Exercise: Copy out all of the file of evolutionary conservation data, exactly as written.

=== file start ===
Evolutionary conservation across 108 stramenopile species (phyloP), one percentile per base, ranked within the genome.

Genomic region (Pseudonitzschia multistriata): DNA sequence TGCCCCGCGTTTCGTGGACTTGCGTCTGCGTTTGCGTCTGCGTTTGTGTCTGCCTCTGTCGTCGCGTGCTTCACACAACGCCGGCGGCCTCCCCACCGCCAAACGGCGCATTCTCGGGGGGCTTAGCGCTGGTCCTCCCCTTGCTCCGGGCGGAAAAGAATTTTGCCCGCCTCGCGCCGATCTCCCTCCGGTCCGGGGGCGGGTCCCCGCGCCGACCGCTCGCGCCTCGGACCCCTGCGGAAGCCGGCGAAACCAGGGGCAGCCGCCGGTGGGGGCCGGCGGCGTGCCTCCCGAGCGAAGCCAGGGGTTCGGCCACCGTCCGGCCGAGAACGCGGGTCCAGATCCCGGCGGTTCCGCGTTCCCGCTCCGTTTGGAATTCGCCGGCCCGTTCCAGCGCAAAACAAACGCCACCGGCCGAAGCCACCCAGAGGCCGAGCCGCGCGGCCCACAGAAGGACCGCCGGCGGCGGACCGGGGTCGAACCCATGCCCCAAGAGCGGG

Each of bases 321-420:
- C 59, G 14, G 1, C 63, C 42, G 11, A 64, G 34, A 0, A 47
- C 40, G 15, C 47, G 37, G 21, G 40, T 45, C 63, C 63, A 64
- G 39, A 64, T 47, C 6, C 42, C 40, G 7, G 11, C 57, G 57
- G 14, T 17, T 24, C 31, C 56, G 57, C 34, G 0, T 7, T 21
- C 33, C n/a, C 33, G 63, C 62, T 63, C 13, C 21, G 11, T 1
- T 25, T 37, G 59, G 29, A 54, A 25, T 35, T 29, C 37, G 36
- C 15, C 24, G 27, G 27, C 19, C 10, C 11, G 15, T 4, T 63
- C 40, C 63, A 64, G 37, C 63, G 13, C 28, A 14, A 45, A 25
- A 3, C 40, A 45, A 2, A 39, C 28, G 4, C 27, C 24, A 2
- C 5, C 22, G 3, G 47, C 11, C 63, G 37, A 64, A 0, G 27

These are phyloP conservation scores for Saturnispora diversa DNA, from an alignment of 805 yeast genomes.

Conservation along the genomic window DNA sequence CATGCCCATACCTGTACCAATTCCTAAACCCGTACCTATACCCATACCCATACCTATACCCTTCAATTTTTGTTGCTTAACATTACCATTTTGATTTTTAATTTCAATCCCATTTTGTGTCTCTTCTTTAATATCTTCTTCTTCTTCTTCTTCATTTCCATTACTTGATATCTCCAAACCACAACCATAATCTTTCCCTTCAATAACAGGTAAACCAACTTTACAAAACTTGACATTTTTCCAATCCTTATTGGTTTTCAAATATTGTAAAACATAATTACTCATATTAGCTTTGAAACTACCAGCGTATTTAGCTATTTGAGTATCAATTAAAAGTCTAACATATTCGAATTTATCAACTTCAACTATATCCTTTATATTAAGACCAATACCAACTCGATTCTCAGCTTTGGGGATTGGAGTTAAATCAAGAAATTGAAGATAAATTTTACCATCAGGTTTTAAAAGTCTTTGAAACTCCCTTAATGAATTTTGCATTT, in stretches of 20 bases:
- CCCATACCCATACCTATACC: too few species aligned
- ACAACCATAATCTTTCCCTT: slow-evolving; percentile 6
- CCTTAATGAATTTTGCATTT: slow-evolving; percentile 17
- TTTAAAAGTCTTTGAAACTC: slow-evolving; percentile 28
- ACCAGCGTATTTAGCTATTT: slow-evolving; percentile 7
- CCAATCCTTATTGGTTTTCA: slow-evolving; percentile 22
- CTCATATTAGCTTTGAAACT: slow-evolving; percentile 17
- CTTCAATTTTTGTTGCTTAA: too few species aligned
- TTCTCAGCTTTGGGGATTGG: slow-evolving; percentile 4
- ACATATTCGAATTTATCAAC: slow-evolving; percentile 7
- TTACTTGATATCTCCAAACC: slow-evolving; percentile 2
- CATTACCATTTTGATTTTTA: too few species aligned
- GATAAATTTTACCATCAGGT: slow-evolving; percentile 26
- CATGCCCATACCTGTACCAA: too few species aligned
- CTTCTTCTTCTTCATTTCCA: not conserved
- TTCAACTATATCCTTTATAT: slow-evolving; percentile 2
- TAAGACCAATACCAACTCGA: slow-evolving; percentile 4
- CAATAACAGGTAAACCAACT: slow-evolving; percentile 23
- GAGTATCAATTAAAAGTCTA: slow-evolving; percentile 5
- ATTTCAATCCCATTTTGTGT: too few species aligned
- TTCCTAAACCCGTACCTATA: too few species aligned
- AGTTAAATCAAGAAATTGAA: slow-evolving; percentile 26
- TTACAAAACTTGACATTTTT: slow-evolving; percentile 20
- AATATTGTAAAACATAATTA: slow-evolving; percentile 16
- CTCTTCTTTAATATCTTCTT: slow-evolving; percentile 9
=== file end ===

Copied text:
Evolutionary conservation across 108 stramenopile species (phyloP), one percentile per base, ranked within the genome.

Genomic region (Pseudonitzschia multistriata): DNA sequence TGCCCCGCGTTTCGTGGACTTGCGTCTGCGTTTGCGTCTGCGTTTGTGTCTGCCTCTGTCGTCGCGTGCTTCACACAACGCCGGCGGCCTCCCCACCGCCAAACGGCGCATTCTCGGGGGGCTTAGCGCTGGTCCTCCCCTTGCTCCGGGCGGAAAAGAATTTTGCCCGCCTCGCGCCGATCTCCCTCCGGTCCGGGGGCGGGTCCCCGCGCCGACCGCTCGCGCCTCGGACCCCTGCGGAAGCCGGCGAAACCAGGGGCAGCCGCCGGTGGGGGCCGGCGGCGTGCCTCCCGAGCGAAGCCAGGGGTTCGGCCACCGTCCGGCCGAGAACGCGGGTCCAGATCCCGGCGGTTCCGCGTTCCCGCTCCGTTTGGAATTCGCCGGCCCGTTCCAGCGCAAAACAAACGCCACCGGCCGAAGCCACCCAGAGGCCGAGCCGCGCGGCCCACAGAAGGACCGCCGGCGGCGGACCGGGGTCGAACCCATGCCCCAAGAGCGGG

Each of bases 321-420:
- C 59, G 14, G 1, C 63, C 42, G 11, A 64, G 34, A 0, A 47
- C 40, G 15, C 47, G 37, G 21, G 40, T 45, C 63, C 63, A 64
- G 39, A 64, T 47, C 6, C 42, C 40, G 7, G 11, C 57, G 57
- G 14, T 17, T 24, C 31, C 56, G 57, C 34, G 0, T 7, T 21
- C 33, C n/a, C 33, G 63, C 62, T 63, C 13, C 21, G 11, T 1
- T 25, T 37, G 59, G 29, A 54, A 25, T 35, T 29, C 37, G 36
- C 15, C 24, G 27, G 27, C 19, C 10, C 11, G 15, T 4, T 63
- C 40, C 63, A 64, G 37, C 63, G 13, C 28, A 14, A 45, A 25
- A 3, C 40, A 45, A 2, A 39, C 28, G 4, C 27, C 24, A 2
- C 5, C 22, G 3, G 47, C 11, C 63, G 37, A 64, A 0, G 27

These are phyloP conservation scores for Saturnispora diversa DNA, from an alignment of 805 yeast genomes.

Conservation along the genomic window DNA sequence CATGCCCATACCTGTACCAATTCCTAAACCCGTACCTATACCCATACCCATACCTATACCCTTCAATTTTTGTTGCTTAACATTACCATTTTGATTTTTAATTTCAATCCCATTTTGTGTCTCTTCTTTAATATCTTCTTCTTCTTCTTCTTCATTTCCATTACTTGATATCTCCAAACCACAACCATAATCTTTCCCTTCAATAACAGGTAAACCAACTTTACAAAACTTGACATTTTTCCAATCCTTATTGGTTTTCAAATATTGTAAAACATAATTACTCATATTAGCTTTGAAACTACCAGCGTATTTAGCTATTTGAGTATCAATTAAAAGTCTAACATATTCGAATTTATCAACTTCAACTATATCCTTTATATTAAGACCAATACCAACTCGATTCTCAGCTTTGGGGATTGGAGTTAAATCAAGAAATTGAAGATAAATTTTACCATCAGGTTTTAAAAGTCTTTGAAACTCCCTTAATGAATTTTGCATTT, in stretches of 20 bases:
- CCCATACCCATACCTATACC: too few species aligned
- ACAACCATAATCTTTCCCTT: slow-evolving; percentile 6
- CCTTAATGAATTTTGCATTT: slow-evolving; percentile 17
- TTTAAAAGTCTTTGAAACTC: slow-evolving; percentile 28
- ACCAGCGTATTTAGCTATTT: slow-evolving; percentile 7
- CCAATCCTTATTGGTTTTCA: slow-evolving; percentile 22
- CTCATATTAGCTTTGAAACT: slow-evolving; percentile 17
- CTTCAATTTTTGTTGCTTAA: too few species aligned
- TTCTCAGCTTTGGGGATTGG: slow-evolving; percentile 4
- ACATATTCGAATTTATCAAC: slow-evolving; percentile 7
- TTACTTGATATCTCCAAACC: slow-evolving; percentile 2
- CATTACCATTTTGATTTTTA: too few species aligned
- GATAAATTTTACCATCAGGT: slow-evolving; percentile 26
- CATGCCCATACCTGTACCAA: too few species aligned
- CTTCTTCTTCTTCATTTCCA: not conserved
- TTCAACTATATCCTTTATAT: slow-evolving; percentile 2
- TAAGACCAATACCAACTCGA: slow-evolving; percentile 4
- CAATAACAGGTAAACCAACT: slow-evolving; percentile 23
- GAGTATCAATTAAAAGTCTA: slow-evolving; percentile 5
- ATTTCAATCCCATTTTGTGT: too few species aligned
- TTCCTAAACCCGTACCTATA: too few species aligned
- AGTTAAATCAAGAAATTGAA: slow-evolving; percentile 26
- TTACAAAACTTGACATTTTT: slow-evolving; percentile 20
- AATATTGTAAAACATAATTA: slow-evolving; percentile 16
- CTCTTCTTTAATATCTTCTT: slow-evolving; percentile 9